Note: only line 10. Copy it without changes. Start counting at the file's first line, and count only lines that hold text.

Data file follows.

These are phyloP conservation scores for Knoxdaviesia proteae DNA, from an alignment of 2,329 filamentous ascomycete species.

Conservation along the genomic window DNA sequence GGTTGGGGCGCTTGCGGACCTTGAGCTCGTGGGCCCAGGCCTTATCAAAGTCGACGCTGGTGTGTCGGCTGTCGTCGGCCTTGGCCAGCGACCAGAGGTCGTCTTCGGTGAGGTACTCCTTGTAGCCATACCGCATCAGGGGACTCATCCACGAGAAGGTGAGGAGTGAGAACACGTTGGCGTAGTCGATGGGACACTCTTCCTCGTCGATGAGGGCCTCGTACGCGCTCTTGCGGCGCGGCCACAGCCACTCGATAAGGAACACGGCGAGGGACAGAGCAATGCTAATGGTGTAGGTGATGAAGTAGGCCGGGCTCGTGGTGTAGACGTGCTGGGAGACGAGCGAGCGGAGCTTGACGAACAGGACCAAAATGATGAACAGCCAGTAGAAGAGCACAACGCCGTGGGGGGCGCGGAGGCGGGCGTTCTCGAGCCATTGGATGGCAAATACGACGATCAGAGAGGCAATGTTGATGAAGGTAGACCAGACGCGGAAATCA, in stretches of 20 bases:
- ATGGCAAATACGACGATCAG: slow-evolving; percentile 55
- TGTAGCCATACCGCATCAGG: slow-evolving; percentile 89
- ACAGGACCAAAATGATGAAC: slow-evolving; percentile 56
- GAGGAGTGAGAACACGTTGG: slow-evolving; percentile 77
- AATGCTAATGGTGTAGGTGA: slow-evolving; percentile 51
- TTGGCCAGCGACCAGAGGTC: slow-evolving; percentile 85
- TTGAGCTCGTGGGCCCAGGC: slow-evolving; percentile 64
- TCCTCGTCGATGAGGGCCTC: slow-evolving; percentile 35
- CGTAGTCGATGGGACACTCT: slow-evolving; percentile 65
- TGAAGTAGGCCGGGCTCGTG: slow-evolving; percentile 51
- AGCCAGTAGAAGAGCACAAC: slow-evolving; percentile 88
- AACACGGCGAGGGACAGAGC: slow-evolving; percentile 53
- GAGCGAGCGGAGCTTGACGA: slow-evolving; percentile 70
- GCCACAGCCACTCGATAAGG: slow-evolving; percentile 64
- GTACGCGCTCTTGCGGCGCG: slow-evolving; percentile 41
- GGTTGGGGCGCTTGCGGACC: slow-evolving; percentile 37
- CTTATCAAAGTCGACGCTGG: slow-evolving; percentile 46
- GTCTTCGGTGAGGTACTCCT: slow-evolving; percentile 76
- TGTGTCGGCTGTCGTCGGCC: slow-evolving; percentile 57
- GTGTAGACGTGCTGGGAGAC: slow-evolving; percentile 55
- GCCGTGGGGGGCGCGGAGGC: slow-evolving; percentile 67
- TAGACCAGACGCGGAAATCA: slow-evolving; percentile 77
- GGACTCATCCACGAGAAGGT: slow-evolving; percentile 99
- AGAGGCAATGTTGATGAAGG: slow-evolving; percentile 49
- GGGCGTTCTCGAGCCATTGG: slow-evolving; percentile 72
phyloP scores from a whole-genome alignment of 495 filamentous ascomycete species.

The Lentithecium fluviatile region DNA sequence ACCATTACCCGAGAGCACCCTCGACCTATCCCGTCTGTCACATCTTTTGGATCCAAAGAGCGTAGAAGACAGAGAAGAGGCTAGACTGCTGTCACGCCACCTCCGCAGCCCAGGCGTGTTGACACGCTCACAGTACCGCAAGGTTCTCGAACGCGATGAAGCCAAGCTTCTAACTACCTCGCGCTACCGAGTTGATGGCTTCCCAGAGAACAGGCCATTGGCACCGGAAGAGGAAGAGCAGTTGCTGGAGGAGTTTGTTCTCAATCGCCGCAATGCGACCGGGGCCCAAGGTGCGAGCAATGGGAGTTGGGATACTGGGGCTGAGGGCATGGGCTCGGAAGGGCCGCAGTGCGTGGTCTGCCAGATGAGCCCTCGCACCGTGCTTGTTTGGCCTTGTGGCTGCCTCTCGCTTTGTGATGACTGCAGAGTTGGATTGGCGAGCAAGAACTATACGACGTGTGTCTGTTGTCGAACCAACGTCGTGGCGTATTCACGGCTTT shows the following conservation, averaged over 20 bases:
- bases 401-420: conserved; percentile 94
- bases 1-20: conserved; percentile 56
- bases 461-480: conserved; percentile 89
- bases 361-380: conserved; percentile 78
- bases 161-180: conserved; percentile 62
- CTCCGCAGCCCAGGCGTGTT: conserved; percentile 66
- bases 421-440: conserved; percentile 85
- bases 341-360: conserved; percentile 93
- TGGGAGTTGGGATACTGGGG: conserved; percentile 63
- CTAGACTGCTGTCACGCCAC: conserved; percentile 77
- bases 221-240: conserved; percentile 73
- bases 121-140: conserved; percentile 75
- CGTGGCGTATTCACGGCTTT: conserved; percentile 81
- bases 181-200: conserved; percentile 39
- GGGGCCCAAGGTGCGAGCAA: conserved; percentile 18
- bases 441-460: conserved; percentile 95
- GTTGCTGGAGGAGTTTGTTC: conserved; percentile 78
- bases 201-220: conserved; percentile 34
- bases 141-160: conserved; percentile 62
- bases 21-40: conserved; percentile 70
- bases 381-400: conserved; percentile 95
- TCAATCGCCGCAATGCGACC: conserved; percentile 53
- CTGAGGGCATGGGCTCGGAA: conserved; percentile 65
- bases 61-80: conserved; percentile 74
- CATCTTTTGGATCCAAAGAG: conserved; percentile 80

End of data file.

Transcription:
- TCCTCGTCGATGAGGGCCTC: slow-evolving; percentile 35